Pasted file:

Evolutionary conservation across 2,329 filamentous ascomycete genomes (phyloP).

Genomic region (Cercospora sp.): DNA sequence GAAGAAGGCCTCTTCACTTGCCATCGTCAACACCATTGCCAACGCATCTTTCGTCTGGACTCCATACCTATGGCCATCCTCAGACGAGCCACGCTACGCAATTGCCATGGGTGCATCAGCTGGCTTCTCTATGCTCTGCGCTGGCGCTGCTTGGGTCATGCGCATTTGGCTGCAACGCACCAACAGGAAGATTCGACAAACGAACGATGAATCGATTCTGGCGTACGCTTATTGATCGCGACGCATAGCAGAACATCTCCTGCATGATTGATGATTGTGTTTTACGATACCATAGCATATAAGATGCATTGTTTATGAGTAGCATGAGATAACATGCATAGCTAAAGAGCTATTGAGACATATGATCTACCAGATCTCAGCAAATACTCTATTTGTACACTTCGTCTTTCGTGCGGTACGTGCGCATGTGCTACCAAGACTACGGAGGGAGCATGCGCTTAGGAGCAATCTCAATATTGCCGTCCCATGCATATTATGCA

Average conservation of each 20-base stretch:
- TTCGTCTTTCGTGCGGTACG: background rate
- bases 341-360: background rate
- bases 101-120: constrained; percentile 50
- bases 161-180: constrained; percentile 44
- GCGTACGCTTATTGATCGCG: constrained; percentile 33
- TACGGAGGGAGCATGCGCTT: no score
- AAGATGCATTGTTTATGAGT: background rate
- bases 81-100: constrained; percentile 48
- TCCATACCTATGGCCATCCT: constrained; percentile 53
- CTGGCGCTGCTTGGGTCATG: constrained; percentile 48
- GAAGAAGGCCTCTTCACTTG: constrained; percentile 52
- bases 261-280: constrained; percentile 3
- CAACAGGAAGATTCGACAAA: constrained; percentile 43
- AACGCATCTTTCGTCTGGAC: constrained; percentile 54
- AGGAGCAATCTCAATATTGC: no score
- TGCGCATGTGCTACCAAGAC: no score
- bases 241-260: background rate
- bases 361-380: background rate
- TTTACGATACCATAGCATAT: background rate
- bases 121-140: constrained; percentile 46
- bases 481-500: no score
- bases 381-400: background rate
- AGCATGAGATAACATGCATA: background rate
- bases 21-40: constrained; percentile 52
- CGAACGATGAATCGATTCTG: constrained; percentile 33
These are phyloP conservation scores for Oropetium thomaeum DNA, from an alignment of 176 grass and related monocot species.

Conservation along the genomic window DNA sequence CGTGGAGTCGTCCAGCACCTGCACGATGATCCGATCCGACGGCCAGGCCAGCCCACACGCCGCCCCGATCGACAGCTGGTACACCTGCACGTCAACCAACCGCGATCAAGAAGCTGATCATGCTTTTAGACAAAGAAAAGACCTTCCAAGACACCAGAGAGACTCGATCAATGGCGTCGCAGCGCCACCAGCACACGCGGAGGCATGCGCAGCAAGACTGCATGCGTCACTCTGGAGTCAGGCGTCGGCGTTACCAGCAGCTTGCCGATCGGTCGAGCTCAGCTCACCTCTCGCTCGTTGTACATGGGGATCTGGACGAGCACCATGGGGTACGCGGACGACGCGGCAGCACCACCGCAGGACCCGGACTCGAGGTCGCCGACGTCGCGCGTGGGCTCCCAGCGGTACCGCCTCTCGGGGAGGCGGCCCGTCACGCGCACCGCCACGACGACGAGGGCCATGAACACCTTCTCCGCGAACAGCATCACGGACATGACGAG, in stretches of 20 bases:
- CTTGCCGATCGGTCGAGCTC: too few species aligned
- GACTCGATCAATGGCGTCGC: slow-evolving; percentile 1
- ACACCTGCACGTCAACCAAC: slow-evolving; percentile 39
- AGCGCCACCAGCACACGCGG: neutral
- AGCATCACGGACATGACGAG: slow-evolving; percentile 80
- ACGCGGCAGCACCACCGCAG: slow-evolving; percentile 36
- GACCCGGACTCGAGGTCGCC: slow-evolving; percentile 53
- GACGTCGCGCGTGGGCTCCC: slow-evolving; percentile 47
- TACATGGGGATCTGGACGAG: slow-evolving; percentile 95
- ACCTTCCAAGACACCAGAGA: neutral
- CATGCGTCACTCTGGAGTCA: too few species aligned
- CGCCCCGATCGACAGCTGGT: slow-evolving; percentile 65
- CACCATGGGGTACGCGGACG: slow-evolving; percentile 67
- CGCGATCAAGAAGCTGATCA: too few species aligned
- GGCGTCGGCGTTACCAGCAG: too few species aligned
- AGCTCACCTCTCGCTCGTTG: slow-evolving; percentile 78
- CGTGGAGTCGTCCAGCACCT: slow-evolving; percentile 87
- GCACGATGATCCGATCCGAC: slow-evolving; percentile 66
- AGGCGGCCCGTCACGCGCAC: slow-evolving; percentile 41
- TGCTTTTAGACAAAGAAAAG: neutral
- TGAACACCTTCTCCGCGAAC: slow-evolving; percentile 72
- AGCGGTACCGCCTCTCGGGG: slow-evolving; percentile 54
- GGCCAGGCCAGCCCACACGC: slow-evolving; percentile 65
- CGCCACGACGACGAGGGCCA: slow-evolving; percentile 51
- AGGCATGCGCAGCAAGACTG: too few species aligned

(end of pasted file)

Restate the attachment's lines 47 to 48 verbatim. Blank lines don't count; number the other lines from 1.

- CGTGGAGTCGTCCAGCACCT: slow-evolving; percentile 87
- GCACGATGATCCGATCCGAC: slow-evolving; percentile 66